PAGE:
Warwick Outbreak Forces Rosehill to Cancel Meet

New South Wales racing was to return Sept. 22 to Sydney’s Rosehill Gardens, with 12 races planned and more than 210 horses engaged. It was to be a celebration that equine influenza was in decline.

The morning of the meeting, that all changed. Horses at Warwick Farm, a track that had previously been clean of EI, came down with the virus. Rosehill officials were forced to scrap the meeting, as many horses set to compete had been trained at Warwick.

Just as it had at Randwick last month, Warwick’s horse population is falling at the hand of EI. RacingNSW officials predict it will be at least six weeks before city racing resumes in New South Wales.

Meanwhile EI vaccine, irrespective of the cost, is being introduced to the NSW Thoroughbred community. A shipment of 20,000 doses is to arrive in Australia Sept. 27.

New South Wales Primary Industries Minister Ian Macdonald said the bulk of it would be distributed in the two infected states - NSW and Queensland. But debate is raging as to whether that would be the most prudent approach.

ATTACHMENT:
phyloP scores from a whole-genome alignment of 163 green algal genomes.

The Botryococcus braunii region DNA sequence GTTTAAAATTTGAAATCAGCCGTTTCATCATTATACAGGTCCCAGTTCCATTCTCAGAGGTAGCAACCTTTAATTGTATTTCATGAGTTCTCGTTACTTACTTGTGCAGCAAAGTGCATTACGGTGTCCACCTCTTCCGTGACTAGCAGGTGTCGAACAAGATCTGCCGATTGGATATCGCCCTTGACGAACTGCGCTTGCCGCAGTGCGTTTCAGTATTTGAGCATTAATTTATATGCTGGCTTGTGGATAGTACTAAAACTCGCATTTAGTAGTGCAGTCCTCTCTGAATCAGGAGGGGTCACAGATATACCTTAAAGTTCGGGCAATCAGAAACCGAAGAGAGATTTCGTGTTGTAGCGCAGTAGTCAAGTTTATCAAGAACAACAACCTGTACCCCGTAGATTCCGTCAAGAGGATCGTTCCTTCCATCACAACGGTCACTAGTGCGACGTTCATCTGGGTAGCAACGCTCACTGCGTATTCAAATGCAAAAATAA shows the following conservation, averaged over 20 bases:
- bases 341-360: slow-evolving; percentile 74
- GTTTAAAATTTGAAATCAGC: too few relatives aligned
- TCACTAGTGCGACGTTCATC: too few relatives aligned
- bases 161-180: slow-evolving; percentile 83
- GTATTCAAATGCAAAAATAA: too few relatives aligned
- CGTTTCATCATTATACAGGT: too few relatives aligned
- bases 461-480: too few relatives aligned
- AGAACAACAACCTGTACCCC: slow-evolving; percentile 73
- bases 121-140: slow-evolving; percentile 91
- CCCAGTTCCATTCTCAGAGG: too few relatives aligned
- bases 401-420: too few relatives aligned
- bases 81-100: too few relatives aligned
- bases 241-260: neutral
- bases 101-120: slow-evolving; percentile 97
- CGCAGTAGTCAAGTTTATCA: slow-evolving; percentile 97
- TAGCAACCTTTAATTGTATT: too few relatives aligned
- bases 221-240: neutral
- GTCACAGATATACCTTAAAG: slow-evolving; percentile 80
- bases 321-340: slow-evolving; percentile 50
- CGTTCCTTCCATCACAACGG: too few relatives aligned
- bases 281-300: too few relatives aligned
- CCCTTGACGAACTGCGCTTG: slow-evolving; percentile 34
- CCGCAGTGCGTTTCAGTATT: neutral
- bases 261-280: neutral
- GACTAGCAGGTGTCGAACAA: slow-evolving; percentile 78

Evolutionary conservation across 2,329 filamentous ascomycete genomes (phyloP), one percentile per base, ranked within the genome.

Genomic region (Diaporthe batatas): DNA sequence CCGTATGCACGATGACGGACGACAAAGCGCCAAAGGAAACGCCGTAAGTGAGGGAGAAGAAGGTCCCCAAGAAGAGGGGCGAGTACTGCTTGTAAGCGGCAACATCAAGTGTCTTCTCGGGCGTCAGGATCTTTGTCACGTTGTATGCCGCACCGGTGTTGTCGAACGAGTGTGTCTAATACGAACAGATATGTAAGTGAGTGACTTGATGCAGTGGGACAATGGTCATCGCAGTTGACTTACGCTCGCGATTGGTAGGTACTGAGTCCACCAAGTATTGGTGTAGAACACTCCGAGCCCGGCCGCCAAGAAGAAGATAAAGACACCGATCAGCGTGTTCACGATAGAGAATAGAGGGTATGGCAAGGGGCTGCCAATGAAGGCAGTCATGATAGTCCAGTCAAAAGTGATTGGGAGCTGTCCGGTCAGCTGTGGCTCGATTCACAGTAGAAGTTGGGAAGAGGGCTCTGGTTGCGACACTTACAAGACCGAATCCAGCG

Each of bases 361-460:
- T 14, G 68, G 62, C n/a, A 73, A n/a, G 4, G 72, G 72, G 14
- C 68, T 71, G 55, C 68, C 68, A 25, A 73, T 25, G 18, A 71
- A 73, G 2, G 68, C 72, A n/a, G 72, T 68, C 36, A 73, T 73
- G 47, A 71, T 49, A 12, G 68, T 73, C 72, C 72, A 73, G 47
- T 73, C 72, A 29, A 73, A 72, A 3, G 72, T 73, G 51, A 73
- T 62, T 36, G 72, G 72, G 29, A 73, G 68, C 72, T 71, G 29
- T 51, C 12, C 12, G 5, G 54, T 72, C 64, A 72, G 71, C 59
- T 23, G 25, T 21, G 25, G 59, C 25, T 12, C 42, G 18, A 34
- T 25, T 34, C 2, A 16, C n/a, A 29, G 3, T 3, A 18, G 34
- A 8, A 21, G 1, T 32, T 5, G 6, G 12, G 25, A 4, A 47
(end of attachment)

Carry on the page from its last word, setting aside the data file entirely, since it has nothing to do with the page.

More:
With the virus thus far unbeatable, it is feared the Victorian racing industry may be next to fall. A leading NSW-based veterinarian believes it is inevitable the bug will reach Victoria "and will probably arrive just before the Melbourne Cup." So said Nick Kannageiter, a Warwick Farm-based vet who predicted three weeks back that containment would not keep the virus from reaching Warwick Farm, despite its geographical isolation from the rest of the race tracks.

"And it is a guarantee it will hit Victoria too, which will put the Melbourne Cup in jeopardy this year," he said on radio.

So the debate is: Should the vials of vaccine go directly to Victoria now or be used to treat the infected NSW horses?

The initial plan is to have just 1,000 doses of the vaccine go to Victoria for racehorses competing in the rich Melbourne Spring Carnival. "The following week another 30,000 doses will arrive and after that we are ordering a further 100,000 doses," said Macdonald.  

He said he hoped some horses from NSW may still be able to compete once they are inoculated. He added the plan was to start vaccinating what he called “working horses: breeding and racing horses and the high-level (sport) horses."

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